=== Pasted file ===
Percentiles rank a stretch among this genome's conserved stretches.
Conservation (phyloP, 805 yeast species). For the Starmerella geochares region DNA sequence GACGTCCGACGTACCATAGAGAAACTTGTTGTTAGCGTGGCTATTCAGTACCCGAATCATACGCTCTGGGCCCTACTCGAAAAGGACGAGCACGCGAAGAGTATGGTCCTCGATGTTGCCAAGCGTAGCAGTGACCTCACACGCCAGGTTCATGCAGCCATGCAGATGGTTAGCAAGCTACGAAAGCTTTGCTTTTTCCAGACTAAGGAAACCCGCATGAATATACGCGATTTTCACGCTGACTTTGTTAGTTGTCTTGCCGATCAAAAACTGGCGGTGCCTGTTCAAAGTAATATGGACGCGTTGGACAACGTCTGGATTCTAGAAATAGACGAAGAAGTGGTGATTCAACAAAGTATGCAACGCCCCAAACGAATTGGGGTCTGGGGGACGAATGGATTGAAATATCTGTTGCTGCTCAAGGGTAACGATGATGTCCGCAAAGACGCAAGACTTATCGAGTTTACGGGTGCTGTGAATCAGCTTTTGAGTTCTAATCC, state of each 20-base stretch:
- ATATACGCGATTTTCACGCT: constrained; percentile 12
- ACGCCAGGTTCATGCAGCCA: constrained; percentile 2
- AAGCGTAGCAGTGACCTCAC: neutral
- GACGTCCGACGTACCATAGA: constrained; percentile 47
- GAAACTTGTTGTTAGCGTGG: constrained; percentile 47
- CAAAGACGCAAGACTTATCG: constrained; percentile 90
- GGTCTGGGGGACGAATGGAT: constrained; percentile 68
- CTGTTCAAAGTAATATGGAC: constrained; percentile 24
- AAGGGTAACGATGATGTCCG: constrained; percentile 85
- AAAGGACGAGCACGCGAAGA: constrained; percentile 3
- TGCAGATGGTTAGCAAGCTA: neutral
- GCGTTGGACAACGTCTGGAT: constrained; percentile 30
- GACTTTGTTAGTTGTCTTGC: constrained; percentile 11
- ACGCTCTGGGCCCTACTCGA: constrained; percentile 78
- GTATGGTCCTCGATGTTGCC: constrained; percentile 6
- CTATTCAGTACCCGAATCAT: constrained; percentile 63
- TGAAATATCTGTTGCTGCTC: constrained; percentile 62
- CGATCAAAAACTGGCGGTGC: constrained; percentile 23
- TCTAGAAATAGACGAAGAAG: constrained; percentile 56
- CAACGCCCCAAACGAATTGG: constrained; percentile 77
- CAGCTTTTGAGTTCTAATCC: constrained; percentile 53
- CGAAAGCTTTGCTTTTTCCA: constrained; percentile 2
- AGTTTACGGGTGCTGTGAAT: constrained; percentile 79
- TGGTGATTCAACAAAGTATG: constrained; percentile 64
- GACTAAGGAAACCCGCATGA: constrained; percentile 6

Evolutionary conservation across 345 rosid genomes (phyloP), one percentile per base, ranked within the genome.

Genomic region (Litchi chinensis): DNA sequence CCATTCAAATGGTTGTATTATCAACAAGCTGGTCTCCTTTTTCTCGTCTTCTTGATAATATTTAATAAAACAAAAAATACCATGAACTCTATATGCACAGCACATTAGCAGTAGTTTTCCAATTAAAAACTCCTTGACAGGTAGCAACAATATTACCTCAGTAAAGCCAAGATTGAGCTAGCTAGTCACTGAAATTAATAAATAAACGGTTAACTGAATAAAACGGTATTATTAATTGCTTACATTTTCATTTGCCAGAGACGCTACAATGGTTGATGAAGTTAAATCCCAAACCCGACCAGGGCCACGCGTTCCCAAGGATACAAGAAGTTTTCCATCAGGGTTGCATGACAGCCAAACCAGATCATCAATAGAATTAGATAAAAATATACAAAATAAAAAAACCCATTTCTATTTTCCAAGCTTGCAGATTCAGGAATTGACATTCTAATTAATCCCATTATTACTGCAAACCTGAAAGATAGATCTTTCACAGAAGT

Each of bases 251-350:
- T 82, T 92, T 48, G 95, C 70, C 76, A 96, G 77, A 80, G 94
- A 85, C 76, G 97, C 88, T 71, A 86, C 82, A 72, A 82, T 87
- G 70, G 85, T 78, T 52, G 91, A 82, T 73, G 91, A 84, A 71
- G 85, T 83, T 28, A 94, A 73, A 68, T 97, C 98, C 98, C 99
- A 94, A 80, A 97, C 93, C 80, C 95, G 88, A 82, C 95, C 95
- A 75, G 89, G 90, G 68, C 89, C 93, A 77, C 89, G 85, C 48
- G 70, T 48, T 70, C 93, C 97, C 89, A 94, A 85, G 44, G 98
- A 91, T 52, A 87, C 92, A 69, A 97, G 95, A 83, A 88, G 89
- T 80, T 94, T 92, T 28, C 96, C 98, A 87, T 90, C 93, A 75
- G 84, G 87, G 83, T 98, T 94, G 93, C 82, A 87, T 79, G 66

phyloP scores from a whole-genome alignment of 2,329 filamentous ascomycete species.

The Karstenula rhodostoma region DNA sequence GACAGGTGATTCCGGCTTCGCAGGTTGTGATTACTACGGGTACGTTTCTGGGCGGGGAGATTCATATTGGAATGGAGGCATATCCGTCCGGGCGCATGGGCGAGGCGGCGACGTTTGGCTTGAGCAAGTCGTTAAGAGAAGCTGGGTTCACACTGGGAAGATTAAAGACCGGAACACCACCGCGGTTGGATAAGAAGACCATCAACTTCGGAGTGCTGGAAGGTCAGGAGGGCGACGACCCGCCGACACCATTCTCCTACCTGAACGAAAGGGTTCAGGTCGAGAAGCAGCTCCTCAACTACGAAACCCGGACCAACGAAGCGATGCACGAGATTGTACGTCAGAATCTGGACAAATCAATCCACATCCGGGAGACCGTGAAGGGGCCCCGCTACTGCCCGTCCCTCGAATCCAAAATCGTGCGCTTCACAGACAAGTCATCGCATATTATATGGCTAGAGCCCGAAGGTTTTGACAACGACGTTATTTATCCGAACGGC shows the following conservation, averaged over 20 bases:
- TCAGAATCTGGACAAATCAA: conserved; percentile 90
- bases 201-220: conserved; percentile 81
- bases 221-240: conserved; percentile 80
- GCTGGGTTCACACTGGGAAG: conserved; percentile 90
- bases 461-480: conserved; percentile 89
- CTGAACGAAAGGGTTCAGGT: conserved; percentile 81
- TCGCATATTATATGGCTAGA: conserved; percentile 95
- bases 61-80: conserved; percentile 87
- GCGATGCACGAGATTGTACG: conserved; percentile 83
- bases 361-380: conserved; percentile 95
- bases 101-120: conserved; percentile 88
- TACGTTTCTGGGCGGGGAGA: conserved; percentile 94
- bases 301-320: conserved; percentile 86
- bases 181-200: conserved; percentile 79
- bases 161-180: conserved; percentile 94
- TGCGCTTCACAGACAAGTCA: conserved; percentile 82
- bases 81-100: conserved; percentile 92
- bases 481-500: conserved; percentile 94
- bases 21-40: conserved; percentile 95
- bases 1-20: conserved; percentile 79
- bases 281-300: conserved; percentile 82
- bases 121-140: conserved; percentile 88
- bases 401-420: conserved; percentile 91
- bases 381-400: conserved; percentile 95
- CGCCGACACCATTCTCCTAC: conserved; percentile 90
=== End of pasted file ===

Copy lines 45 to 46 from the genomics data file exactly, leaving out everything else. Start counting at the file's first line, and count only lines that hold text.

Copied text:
- bases 221-240: conserved; percentile 80
- GCTGGGTTCACACTGGGAAG: conserved; percentile 90